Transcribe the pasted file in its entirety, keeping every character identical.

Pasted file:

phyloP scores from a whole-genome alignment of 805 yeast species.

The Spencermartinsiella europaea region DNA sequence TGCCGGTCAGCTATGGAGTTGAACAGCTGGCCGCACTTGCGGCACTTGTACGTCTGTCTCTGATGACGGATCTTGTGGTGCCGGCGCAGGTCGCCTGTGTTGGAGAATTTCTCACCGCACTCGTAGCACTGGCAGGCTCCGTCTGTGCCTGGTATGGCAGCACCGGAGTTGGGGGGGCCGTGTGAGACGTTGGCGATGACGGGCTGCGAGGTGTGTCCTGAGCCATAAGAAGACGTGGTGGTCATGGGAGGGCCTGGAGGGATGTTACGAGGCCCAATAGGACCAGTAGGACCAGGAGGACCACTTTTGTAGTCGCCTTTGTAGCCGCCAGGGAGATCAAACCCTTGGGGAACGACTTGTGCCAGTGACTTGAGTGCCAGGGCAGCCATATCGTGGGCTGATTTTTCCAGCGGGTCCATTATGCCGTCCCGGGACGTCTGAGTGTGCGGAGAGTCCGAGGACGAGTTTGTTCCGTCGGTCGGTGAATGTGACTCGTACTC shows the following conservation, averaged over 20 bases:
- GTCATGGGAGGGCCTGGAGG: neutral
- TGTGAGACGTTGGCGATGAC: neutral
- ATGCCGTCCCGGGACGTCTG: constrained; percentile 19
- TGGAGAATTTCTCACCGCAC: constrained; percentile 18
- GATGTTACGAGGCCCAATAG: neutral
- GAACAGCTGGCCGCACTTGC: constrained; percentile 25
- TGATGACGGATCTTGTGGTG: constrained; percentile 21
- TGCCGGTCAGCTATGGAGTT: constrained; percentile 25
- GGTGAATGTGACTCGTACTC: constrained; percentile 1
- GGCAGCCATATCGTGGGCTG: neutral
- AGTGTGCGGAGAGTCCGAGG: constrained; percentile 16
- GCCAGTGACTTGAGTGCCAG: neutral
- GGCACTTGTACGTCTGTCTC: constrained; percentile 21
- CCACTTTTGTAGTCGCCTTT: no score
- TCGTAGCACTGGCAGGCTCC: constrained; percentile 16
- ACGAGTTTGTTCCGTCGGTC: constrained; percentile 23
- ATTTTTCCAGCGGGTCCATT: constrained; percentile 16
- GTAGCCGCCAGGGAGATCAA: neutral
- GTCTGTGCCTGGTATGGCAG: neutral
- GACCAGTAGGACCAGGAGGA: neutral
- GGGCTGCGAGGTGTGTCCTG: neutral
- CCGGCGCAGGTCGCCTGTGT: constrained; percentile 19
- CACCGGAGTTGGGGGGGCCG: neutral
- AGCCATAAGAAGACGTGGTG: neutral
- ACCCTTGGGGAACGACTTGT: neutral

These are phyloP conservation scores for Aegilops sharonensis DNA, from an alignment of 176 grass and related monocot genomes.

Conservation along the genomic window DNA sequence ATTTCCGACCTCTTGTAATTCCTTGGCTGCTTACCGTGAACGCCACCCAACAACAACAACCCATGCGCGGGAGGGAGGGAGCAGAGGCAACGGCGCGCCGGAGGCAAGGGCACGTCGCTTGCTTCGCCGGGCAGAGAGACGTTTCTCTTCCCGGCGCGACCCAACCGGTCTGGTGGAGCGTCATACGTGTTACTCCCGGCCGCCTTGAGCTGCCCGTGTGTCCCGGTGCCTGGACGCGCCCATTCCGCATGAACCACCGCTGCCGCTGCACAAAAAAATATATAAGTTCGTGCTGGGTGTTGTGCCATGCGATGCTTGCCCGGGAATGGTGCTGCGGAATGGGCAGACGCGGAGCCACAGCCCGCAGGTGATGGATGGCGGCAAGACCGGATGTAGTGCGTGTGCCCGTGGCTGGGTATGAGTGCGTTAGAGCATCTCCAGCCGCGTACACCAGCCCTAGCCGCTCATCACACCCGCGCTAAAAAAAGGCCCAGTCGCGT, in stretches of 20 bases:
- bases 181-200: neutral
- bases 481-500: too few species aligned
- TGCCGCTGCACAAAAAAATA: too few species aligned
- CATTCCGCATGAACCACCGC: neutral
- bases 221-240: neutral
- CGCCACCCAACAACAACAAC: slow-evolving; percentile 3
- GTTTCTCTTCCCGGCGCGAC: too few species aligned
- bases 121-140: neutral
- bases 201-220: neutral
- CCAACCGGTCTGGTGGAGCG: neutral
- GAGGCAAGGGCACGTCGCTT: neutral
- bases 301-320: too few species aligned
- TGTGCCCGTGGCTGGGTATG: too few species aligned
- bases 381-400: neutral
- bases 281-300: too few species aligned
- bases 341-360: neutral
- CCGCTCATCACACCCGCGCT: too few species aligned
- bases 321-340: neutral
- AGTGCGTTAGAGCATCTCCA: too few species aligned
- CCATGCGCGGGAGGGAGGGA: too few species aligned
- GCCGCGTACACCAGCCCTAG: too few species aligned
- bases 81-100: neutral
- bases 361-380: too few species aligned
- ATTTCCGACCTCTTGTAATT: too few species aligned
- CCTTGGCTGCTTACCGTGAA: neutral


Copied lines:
phyloP scores from a whole-genome alignment of 805 yeast species.

The Spencermartinsiella europaea region DNA sequence TGCCGGTCAGCTATGGAGTTGAACAGCTGGCCGCACTTGCGGCACTTGTACGTCTGTCTCTGATGACGGATCTTGTGGTGCCGGCGCAGGTCGCCTGTGTTGGAGAATTTCTCACCGCACTCGTAGCACTGGCAGGCTCCGTCTGTGCCTGGTATGGCAGCACCGGAGTTGGGGGGGCCGTGTGAGACGTTGGCGATGACGGGCTGCGAGGTGTGTCCTGAGCCATAAGAAGACGTGGTGGTCATGGGAGGGCCTGGAGGGATGTTACGAGGCCCAATAGGACCAGTAGGACCAGGAGGACCACTTTTGTAGTCGCCTTTGTAGCCGCCAGGGAGATCAAACCCTTGGGGAACGACTTGTGCCAGTGACTTGAGTGCCAGGGCAGCCATATCGTGGGCTGATTTTTCCAGCGGGTCCATTATGCCGTCCCGGGACGTCTGAGTGTGCGGAGAGTCCGAGGACGAGTTTGTTCCGTCGGTCGGTGAATGTGACTCGTACTC shows the following conservation, averaged over 20 bases:
- GTCATGGGAGGGCCTGGAGG: neutral
- TGTGAGACGTTGGCGATGAC: neutral
- ATGCCGTCCCGGGACGTCTG: constrained; percentile 19
- TGGAGAATTTCTCACCGCAC: constrained; percentile 18
- GATGTTACGAGGCCCAATAG: neutral
- GAACAGCTGGCCGCACTTGC: constrained; percentile 25
- TGATGACGGATCTTGTGGTG: constrained; percentile 21
- TGCCGGTCAGCTATGGAGTT: constrained; percentile 25
- GGTGAATGTGACTCGTACTC: constrained; percentile 1
- GGCAGCCATATCGTGGGCTG: neutral
- AGTGTGCGGAGAGTCCGAGG: constrained; percentile 16
- GCCAGTGACTTGAGTGCCAG: neutral
- GGCACTTGTACGTCTGTCTC: constrained; percentile 21
- CCACTTTTGTAGTCGCCTTT: no score
- TCGTAGCACTGGCAGGCTCC: constrained; percentile 16
- ACGAGTTTGTTCCGTCGGTC: constrained; percentile 23
- ATTTTTCCAGCGGGTCCATT: constrained; percentile 16
- GTAGCCGCCAGGGAGATCAA: neutral
- GTCTGTGCCTGGTATGGCAG: neutral
- GACCAGTAGGACCAGGAGGA: neutral
- GGGCTGCGAGGTGTGTCCTG: neutral
- CCGGCGCAGGTCGCCTGTGT: constrained; percentile 19
- CACCGGAGTTGGGGGGGCCG: neutral
- AGCCATAAGAAGACGTGGTG: neutral
- ACCCTTGGGGAACGACTTGT: neutral

These are phyloP conservation scores for Aegilops sharonensis DNA, from an alignment of 176 grass and related monocot genomes.

Conservation along the genomic window DNA sequence ATTTCCGACCTCTTGTAATTCCTTGGCTGCTTACCGTGAACGCCACCCAACAACAACAACCCATGCGCGGGAGGGAGGGAGCAGAGGCAACGGCGCGCCGGAGGCAAGGGCACGTCGCTTGCTTCGCCGGGCAGAGAGACGTTTCTCTTCCCGGCGCGACCCAACCGGTCTGGTGGAGCGTCATACGTGTTACTCCCGGCCGCCTTGAGCTGCCCGTGTGTCCCGGTGCCTGGACGCGCCCATTCCGCATGAACCACCGCTGCCGCTGCACAAAAAAATATATAAGTTCGTGCTGGGTGTTGTGCCATGCGATGCTTGCCCGGGAATGGTGCTGCGGAATGGGCAGACGCGGAGCCACAGCCCGCAGGTGATGGATGGCGGCAAGACCGGATGTAGTGCGTGTGCCCGTGGCTGGGTATGAGTGCGTTAGAGCATCTCCAGCCGCGTACACCAGCCCTAGCCGCTCATCACACCCGCGCTAAAAAAAGGCCCAGTCGCGT, in stretches of 20 bases:
- bases 181-200: neutral
- bases 481-500: too few species aligned
- TGCCGCTGCACAAAAAAATA: too few species aligned
- CATTCCGCATGAACCACCGC: neutral
- bases 221-240: neutral
- CGCCACCCAACAACAACAAC: slow-evolving; percentile 3
- GTTTCTCTTCCCGGCGCGAC: too few species aligned
- bases 121-140: neutral
- bases 201-220: neutral
- CCAACCGGTCTGGTGGAGCG: neutral
- GAGGCAAGGGCACGTCGCTT: neutral
- bases 301-320: too few species aligned
- TGTGCCCGTGGCTGGGTATG: too few species aligned
- bases 381-400: neutral
- bases 281-300: too few species aligned
- bases 341-360: neutral
- CCGCTCATCACACCCGCGCT: too few species aligned
- bases 321-340: neutral
- AGTGCGTTAGAGCATCTCCA: too few species aligned
- CCATGCGCGGGAGGGAGGGA: too few species aligned
- GCCGCGTACACCAGCCCTAG: too few species aligned
- bases 81-100: neutral
- bases 361-380: too few species aligned
- ATTTCCGACCTCTTGTAATT: too few species aligned
- CCTTGGCTGCTTACCGTGAA: neutral